I usually start off my Superchunk reviews by
stating unequivocally that, historically,
Superchunk is one of my favorite live bands. However, looking
back, I've also usually stated that the
performance I then witnessed didn't live up to my expectations.
So, when I heard Superchunk was coming back I was faced with
a quandary: did I go out once more and re-live my misspent youth,
and risk disappointment? Or should I just stay home, pop in
Here's Where the Strings Come In, and not bother
with the crowd? Not surprisingly, musical optimism won out over
jaded skepticism and I decided to venture over to The Echo Lounge
and see what the band had to offer.
Despite the unusually late start (doors were at 11 pm), I was
running late. Therefore, when I got to the Echo, Matt Suggs
was already well into his set. Best known as part of Butterglory,
Suggs has released two solo albums on Merge Records. The first
one, Golden Days Before
They End, was a bit scattershot, but most characterized
by lush melodies, floating keyboards, and slightly loungey vocals.
So I was a bit surprised when his live set (backed by a full
and quite good band) reminded me a lot of early-70s Neil Young.
Perhaps it was the slightly syncopated beats combined some significant
guitar twang/distortion. Or maybe it was the way the keyboards
underlaid Suggs's drawling vocal, but all I could think of was
On The Beach. This isn't a bad thing; however,
it did make me wonder what Sugg's second solo CD sounds like.
If it's anything like his live performance, I should probably
go pick it up.
After a brief change over, Superchunk finally came on stage
and began with a rocking version of Florida's on Fire,
off their last studio album, Here's
to Shutting Up. I'll confess that it's not a song
I particularly care for. Still the band was playing harder and
more energetically than I'd seen in a long time, so I was encouraged.
But then, immediately upon ending the first song, they began
to play Her Royal Fisticuffs, a fast-paced number off
The Laughter Guns EP. This is one of my
favorite Superchunk songs, and as they began to play it, shivers
began in my ankles and traveled up my spine. As I stood there,
I knew I had made the right decision to come out. At long last,
I was going to see the Superchunk show worthy of my admiration
and (dare I say it?) fandom.
From that point, the set list traveled pretty much all over
the very length Superchunk catalog. They played older material
like Tie a Rope to the Back of the Bus, For Tension,
and Mower mixed in with their more recent releases like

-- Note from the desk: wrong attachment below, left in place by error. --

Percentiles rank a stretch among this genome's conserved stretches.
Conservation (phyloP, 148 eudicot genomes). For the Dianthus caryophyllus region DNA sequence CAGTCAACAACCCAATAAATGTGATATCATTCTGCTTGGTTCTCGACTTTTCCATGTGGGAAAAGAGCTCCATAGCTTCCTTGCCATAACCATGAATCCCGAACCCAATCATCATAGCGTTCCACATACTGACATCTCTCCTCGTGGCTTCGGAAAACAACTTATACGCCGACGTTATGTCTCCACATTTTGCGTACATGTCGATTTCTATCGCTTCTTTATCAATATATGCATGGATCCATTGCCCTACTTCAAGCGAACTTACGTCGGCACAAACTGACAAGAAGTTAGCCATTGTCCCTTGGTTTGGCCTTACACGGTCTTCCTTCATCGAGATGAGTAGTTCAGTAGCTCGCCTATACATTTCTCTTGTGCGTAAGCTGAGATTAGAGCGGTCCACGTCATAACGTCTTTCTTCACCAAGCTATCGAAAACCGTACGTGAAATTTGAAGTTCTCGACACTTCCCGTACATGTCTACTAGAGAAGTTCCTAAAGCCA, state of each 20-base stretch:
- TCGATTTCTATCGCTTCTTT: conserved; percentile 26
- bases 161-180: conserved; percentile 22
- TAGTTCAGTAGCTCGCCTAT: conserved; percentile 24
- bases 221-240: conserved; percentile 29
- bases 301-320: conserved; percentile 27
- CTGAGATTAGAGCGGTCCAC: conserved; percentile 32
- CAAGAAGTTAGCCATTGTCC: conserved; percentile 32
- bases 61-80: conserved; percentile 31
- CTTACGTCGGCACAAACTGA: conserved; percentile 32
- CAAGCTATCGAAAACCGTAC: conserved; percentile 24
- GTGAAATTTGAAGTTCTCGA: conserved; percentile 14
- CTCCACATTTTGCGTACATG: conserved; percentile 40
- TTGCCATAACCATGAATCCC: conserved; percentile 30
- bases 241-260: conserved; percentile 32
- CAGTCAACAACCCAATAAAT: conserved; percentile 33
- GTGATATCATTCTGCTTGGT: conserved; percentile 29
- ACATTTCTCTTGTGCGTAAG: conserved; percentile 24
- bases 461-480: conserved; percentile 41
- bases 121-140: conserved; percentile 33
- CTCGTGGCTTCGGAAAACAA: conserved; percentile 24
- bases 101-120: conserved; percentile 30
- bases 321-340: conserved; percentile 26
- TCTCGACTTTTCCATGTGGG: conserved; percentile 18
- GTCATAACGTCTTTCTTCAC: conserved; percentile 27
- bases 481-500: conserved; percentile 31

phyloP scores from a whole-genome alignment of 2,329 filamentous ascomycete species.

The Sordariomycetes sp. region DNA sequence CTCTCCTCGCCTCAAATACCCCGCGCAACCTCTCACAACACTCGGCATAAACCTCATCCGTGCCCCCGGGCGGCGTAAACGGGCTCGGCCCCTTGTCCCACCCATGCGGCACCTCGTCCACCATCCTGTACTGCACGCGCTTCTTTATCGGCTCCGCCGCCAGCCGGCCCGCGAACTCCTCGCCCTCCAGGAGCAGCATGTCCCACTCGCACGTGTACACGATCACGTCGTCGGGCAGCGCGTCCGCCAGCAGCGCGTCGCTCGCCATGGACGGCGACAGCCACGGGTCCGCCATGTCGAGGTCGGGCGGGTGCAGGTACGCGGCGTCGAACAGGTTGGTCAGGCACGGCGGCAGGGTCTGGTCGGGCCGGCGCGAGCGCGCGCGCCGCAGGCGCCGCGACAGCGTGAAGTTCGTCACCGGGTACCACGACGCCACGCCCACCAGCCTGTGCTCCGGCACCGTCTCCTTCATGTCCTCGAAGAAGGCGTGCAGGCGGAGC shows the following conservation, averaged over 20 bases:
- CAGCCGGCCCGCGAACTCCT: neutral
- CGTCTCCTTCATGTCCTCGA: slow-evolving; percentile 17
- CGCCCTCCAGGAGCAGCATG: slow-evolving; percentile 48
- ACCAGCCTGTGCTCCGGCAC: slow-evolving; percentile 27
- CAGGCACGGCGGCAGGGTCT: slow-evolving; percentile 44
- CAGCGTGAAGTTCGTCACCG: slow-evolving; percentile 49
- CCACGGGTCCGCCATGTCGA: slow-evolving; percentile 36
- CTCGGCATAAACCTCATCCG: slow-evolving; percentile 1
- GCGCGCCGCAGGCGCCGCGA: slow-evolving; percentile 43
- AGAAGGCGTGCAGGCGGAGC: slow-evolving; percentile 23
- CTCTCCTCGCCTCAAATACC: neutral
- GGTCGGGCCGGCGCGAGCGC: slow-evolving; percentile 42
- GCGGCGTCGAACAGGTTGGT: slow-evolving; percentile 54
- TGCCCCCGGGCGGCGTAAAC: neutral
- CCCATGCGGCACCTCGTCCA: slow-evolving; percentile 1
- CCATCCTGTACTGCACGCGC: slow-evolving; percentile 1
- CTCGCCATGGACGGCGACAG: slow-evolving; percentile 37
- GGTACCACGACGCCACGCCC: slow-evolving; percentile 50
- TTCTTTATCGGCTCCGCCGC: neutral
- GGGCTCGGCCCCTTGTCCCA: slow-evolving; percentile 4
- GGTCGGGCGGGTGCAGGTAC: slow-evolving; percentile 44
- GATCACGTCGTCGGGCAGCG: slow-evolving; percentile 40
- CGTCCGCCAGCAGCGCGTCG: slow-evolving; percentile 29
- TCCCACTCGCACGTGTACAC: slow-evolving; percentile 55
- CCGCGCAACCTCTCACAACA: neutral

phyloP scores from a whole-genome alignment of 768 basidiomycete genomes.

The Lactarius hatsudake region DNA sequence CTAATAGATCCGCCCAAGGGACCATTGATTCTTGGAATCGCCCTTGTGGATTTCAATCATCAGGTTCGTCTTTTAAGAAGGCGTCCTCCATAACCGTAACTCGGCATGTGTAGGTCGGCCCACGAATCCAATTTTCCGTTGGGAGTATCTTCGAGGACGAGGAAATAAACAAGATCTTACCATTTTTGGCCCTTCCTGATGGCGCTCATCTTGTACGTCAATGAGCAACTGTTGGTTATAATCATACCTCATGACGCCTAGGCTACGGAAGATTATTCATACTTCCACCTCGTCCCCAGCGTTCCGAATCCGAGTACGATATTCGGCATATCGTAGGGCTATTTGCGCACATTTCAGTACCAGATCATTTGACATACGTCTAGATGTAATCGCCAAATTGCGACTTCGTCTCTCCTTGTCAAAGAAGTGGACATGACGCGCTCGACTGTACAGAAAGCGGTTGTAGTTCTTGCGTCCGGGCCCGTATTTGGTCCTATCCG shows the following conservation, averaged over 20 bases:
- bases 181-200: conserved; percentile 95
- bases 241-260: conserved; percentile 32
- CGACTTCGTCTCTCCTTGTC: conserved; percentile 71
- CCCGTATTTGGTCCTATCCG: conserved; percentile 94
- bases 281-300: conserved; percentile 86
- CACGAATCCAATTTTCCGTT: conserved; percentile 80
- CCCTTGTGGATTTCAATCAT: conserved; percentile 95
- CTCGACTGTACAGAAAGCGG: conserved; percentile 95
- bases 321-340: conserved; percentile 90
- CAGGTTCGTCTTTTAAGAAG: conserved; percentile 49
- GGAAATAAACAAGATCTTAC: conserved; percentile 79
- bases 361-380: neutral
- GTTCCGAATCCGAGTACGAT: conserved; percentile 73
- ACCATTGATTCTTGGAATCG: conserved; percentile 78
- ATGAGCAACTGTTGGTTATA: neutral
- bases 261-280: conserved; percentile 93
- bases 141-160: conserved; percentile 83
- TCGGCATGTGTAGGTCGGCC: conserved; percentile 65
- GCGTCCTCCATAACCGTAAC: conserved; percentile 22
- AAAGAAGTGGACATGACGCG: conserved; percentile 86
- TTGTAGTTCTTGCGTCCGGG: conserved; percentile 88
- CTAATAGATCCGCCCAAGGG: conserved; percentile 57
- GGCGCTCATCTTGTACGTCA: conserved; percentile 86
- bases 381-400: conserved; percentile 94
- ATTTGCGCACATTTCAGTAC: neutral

Rainy Streets, 1000 Pounds, and Late Century
Dream. More importantly, all of these songs were played
quickly and forcefully, so that the energy from the stage (and
in the somewhat sparse crowd) never dissipated, but rather seemed
to grow over time. In fact, even when the band played two new
songs, people in the audience continued to dance and bounce
like these were Superchunk standards instead of newly written
material. This skill at integrating old with new is a Superchunk
trademark, and left me with hope regarding any upcoming recordings.
For me, the highlight of the show came at the end. After finishing
the regular set with a rousing version of Hyper Enough,
the band came back for an encore consisting entirely of old
material. Beginning with The Breadman and then continuing
on into their biggest standard, Slack Motherfucker, Superchunk
reached way back into their catalogue and the crowd reacted
accordingly by singing along and dancing. Then, for the final
number of that encore, they picked another old song, Throwing
Things, which I tend to prefer in the beautiful acoustic
form released on Incidental Music as opposed to
the harder version on No Pocky for Kitty. However
considering the fact that everything on the evening had been
upbeat, it seemed somehow appropriate and right that Superchunk
played the faster version. Nevertheless, Throwing Things
also sent chills up my entire body as the music washed over
me and I, too, began to sing along with the band.
Afterwards, the band came back out for one final encore. But
for me the show had ended with the final notes of the previous
encore. Nothing could top the exhilaration and happiness that
I felt having witnessed a sublime live performance of some of
my favorite music by one of my long-standing favorite bands.
The concert cleared my brain of the pains and disappointments
of the previous weeks and left me with the renewed sense that,
properly performed, music can be redemption.